How many museums are there in Venice? Many, but that’s not the point. Venice is a unique city and when we visit it is definitely useful to change perspective now and then. Venice in itself is a large and open museum. Every Palace tells a story of the centuries, every church is an incredible masterpiece while every alleyway or campo rewards us with priceless architecture. But obviously there are many and also very interesting traditional museums. The most famous you already know, so here then are some different ones but all the while valid alternatives to the most known ones.
It is certainly not the Smithsonian or the Museum of Natural History in London. If you are looking for quantity this is not the place. The Museum of Natural History in Venice is located in the beautiful quarter of Santa Croce just a few minutes from the Rialto Bridge and Campo San Giacomo. The entrance offers a small well-kept garden making it an ideal place to take a break and relax while visiting the city. The Palace that hosts it is the Fontego dei Turchi, that dates back to the 1200’s and faces the Grand Canal. Inside you will find interactive presentations of the origin of life, from dinosaurs to now. Kids love it.
The excellence of Glass has only one name: Murano. The whole world knows the small island in front of Venice as a synonym to artistic glass. Without comparison. In the beautiful patrician palace in floral gothic style the museum tells the history of glass and its evolution in the past 700 hundred years with exhibitions, sculptures, and much more. Even more it’s an excellent excuse to visit the beautiful Island of Murano.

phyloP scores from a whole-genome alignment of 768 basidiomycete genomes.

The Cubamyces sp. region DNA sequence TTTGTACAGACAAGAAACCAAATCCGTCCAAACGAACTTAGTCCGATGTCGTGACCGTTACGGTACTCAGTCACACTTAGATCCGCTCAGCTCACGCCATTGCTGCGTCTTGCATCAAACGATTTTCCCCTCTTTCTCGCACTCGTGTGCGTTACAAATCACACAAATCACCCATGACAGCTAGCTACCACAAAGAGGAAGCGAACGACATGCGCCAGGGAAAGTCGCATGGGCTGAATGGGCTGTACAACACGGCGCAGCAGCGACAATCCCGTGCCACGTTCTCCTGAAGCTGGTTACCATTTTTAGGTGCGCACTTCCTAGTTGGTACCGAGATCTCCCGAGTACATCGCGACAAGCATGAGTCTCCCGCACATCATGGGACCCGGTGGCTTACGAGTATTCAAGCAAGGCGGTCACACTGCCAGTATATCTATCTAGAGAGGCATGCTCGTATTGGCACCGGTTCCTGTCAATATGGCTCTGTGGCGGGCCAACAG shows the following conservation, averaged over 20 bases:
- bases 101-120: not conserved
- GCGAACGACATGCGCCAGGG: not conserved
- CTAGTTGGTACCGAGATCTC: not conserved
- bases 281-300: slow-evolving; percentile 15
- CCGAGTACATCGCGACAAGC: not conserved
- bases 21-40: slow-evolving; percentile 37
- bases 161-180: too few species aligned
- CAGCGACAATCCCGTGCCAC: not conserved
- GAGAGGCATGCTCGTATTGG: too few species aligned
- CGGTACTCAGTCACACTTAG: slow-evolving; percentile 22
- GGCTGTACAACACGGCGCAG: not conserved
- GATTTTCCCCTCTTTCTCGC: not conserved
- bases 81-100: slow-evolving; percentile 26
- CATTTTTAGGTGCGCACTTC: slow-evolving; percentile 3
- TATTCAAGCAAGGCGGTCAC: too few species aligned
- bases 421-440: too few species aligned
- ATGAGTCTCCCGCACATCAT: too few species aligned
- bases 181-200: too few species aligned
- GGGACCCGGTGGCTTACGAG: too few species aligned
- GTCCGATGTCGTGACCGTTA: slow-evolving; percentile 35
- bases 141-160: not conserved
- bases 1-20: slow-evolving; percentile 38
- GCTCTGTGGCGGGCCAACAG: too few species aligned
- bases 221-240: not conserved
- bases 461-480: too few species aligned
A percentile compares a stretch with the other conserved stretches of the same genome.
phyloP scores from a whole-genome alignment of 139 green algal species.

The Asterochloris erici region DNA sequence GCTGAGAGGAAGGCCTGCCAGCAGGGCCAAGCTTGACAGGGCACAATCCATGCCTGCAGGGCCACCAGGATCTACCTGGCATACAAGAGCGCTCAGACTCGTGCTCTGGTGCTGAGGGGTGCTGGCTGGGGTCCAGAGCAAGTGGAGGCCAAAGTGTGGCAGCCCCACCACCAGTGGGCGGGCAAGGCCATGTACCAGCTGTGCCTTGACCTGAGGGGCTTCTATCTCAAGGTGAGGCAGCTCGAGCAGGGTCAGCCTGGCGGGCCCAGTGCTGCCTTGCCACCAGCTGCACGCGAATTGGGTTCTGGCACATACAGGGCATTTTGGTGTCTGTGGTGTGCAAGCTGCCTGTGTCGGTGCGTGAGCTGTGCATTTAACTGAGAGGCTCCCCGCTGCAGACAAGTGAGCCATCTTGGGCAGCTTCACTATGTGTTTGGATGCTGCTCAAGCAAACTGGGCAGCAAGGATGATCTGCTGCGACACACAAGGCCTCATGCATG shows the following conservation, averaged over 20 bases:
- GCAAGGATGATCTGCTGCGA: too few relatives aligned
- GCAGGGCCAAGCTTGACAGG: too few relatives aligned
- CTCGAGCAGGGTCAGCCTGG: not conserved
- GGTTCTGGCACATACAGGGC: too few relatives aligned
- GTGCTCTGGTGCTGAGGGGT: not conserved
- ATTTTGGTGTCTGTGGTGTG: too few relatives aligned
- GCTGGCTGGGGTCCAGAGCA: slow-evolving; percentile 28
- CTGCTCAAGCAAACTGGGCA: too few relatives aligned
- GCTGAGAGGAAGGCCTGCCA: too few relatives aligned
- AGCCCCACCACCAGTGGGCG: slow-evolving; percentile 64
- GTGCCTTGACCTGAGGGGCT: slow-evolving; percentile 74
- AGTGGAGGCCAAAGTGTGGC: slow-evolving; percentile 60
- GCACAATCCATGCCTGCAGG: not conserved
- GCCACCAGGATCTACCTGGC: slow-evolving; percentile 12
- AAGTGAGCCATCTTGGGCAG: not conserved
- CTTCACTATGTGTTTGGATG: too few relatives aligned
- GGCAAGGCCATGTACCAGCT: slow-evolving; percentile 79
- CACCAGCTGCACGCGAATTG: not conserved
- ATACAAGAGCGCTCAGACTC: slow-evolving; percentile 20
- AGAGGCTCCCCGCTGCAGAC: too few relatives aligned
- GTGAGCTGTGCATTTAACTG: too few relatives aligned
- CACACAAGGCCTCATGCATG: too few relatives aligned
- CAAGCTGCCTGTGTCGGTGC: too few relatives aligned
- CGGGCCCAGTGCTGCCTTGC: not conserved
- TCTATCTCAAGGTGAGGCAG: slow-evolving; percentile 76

A museum of textiles, costumes, and perfumes? Only in Venice. Just a small walk from Campo San Giacomo and Rialto, Palazzo Moncenigo is a surprise. Would you like to see up close valuable Venetian gowns of the 1700’s? Immerge yourself in the history of costumes and fashion? This is the place for you. Not to be overlooked is also the incredible journey dedicated entirely to perfumes to satisfy your sense of smell.
An incredible journey to the seventeen hundreds in Venice, the palace itself that faces the Grand Canal would be enough to visit for its view. From the garden just recently renovated to the noble floor and attic you can uncover Venice’s history through marvelous paintings splendidly preserved. A suggestion: don’t overlook the last floor, even though there are many stairs you will discover beautiful art work with a priceless view of the Venetian roof tops.